Departmental academic standards for entering graduate students.
The proposed coursework (i.e., Plan of Study, see Section 4).
Advancement to candidacy (see Section 5.2).
The proposed research project.
Prior to the first meeting, you should provide your Course Approval Committee with a list of relevant upper-division courses already taken, and 400-level and graduate courses that you propose to take.
Your Course Approval Committee will evaluate your academic preparedness, consider the courses needed to facilitate your research interests, and evaluate your proposed Plan of Study. At this meeting your proposed Plan of Study (i.e. required coursework) will be completed and approved (see Section 4).
This initial meeting and the creation of a Plan of Study should be done as early as possible. We recommend that incoming students discuss course options and a general plan with their advisor before registering for the fall quarter of their first year. The Plan of Study can be amended later with the approval of your Thesis Committee once that committee is assembled, and the approval of the graduate program advisor and the Graduate School. This strategy will minimize the potential for missing out on important classes that may only be offered in the fall every other year.
Subsequent Meetings with Thesis Committee
All graduate students are required to have regular committee meetings, following the schedule outlined below.
Meet to discuss plan of study, to be signed by the Course Approval Committee
Meet to discuss thesis topic (approval indicated by signatures of Thesis Committee) and to begin proposal development. Students should bring to this meeting a bulleted list of information about their study system, questions of interest, and methods to be used.
Meet to have proposal approved (indicated by Thesis Committee signature). Proposal guidelines, listed in Section 5.4.1, will be discussed in Biol. 501 (see Section 4.1 for description of this course).
Meet with Thesis Committee to take stock of progress to date, and to plan the remaining analyses and develop a plan for finishing the thesis.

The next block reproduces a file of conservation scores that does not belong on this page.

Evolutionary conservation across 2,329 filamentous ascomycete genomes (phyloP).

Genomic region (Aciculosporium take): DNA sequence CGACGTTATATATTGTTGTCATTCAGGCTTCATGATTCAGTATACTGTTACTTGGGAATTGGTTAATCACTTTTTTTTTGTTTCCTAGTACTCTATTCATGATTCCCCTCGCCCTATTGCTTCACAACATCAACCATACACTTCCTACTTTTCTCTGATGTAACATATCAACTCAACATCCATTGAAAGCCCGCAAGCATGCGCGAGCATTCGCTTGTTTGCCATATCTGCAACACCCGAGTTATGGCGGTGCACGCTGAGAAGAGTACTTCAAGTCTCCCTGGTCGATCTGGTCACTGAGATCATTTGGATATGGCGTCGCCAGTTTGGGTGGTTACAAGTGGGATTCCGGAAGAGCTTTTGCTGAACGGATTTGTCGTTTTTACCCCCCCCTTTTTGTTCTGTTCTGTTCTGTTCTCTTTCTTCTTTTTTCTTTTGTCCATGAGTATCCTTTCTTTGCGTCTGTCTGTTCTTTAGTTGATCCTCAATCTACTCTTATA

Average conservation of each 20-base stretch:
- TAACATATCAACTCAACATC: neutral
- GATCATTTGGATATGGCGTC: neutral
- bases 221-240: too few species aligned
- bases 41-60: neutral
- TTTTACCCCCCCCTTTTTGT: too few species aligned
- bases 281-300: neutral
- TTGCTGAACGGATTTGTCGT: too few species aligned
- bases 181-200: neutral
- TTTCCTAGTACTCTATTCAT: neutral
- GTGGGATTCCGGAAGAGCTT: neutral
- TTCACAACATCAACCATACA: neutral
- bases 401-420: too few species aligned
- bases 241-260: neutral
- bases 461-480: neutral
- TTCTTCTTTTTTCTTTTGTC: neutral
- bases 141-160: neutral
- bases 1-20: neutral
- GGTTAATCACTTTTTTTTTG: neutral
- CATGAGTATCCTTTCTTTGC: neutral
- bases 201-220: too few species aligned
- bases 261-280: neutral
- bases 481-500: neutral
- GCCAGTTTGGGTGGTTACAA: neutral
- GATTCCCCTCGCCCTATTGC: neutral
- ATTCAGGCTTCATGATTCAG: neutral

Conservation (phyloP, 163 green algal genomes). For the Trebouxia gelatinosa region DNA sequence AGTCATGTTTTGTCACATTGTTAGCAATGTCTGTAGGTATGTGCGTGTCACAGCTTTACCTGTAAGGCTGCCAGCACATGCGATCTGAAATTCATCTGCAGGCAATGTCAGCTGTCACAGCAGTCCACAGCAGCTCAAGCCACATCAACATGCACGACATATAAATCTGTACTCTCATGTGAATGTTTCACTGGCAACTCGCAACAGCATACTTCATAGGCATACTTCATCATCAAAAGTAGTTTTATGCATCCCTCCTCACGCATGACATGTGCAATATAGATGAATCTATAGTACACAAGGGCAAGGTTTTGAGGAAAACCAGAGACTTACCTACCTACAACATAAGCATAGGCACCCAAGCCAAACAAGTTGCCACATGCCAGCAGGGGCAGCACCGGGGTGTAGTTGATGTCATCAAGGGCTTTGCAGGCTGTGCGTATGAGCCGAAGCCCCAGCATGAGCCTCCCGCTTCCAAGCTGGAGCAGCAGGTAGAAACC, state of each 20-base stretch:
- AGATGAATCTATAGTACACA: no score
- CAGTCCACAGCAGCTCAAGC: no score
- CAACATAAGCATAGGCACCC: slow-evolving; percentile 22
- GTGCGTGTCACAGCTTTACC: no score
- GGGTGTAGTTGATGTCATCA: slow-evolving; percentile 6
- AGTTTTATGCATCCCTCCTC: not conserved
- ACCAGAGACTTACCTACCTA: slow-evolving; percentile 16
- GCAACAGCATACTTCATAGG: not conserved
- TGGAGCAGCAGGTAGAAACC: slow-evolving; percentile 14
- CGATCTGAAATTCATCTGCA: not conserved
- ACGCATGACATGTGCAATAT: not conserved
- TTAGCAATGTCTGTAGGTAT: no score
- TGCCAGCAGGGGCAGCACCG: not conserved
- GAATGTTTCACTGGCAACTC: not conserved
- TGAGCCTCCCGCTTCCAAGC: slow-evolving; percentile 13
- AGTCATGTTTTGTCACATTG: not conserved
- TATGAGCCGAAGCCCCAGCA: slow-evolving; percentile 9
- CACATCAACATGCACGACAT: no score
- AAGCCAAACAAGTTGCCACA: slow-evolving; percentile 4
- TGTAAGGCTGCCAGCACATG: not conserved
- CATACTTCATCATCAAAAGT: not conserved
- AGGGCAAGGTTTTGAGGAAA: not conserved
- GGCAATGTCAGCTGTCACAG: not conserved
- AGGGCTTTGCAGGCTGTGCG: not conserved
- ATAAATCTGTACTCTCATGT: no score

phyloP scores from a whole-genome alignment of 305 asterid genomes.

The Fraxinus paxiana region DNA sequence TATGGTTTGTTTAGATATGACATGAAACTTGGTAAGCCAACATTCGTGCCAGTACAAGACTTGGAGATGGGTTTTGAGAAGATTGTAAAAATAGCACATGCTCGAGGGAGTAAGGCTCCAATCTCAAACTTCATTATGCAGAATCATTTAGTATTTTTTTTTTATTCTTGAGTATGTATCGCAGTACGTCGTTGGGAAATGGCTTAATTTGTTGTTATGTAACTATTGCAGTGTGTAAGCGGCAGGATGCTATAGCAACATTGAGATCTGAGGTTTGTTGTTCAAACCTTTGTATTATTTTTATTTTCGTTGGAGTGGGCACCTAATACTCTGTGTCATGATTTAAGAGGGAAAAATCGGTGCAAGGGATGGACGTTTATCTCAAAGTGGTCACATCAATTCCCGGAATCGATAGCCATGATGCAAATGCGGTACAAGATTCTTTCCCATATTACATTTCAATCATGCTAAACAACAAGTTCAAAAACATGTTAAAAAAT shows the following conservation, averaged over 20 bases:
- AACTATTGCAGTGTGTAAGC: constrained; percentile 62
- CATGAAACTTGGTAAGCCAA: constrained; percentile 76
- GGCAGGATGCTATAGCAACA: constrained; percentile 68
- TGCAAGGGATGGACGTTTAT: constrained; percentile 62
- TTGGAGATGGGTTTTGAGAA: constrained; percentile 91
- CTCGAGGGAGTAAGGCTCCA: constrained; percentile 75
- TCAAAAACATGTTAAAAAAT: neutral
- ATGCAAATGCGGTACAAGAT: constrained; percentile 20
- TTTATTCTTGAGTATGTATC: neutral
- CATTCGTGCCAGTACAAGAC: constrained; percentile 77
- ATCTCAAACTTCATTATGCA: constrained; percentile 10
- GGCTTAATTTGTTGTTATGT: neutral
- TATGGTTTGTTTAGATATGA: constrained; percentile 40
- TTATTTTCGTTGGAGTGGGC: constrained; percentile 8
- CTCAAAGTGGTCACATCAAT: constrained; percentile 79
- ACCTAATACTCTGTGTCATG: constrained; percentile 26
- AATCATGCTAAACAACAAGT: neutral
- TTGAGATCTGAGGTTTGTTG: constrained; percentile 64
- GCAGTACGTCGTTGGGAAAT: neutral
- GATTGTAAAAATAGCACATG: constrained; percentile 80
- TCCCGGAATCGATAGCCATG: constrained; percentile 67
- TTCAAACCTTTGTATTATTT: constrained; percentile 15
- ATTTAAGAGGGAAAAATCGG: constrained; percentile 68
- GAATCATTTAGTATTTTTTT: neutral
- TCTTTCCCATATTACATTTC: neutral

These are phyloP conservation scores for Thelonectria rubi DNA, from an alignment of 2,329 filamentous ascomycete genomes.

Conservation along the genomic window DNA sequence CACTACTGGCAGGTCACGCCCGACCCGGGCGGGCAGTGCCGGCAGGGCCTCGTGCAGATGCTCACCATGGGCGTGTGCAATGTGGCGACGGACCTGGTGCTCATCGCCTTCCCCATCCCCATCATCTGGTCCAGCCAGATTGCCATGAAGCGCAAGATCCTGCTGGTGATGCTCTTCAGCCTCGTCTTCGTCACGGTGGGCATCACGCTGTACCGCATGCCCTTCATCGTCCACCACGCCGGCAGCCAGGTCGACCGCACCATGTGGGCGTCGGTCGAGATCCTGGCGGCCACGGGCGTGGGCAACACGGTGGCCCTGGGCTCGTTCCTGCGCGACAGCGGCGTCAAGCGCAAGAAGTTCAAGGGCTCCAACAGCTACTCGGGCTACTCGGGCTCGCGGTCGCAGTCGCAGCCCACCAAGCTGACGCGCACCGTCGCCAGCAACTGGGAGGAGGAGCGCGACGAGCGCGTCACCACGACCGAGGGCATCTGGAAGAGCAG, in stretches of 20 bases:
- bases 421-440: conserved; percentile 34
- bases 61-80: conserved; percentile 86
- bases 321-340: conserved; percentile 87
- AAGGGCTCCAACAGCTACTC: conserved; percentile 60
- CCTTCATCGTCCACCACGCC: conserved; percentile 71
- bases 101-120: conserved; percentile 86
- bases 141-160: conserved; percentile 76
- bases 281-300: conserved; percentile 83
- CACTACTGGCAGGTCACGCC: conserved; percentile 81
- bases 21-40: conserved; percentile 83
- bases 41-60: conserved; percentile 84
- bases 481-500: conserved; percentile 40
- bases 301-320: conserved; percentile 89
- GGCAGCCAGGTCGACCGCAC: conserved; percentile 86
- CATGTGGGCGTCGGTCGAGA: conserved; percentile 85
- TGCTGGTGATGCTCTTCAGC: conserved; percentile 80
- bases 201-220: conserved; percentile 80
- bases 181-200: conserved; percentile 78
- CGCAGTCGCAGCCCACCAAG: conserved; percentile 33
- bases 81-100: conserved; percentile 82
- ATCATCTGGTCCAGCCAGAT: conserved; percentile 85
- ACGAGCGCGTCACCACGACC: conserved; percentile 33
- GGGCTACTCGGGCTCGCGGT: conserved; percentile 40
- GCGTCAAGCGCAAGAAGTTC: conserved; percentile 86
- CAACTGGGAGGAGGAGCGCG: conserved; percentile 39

Review results, discuss with Thesis Committee how best to integrate those results, and consider whether additional analyses are needed.
Year 3 (if necessary)
Follow the schedule outlined under year 2.
The purpose of these requirements is to ensure that you are getting frequent feedback from your Thesis Committee to allow you to finish your degree in a timely fashion. Thus, you should follow the above schedule to ensure you make suitable progress toward your degree. A record of these meetings will be kept in your departmental file. In some cases,like plan of study approval, thesis topic approval, and proposal approval, the signatures of the thesis members on the relevant document will be the record of when a particular meeting was held.
Note that you should view these requirements as the minimum frequency with which you should meet with your committee. The Biology Department encourages you to schedule additional committee meetings, and to meet individually with committee members (as well as other faculty with relevant expertise) to address issues for which you need their advice.
Changes in Committee Members
The assignment of your Thesis Advisor and Thesis Committee is generally viewed as permanent. However, unusual circumstances may arise that make a change necessary. As soon as any concerns arise, and before making any decisions regarding changes in committee members or thesis advisor, you should meet with the Graduate Program Advisor, the Biology Department Chair, or both, and submit the changes to the graduate school.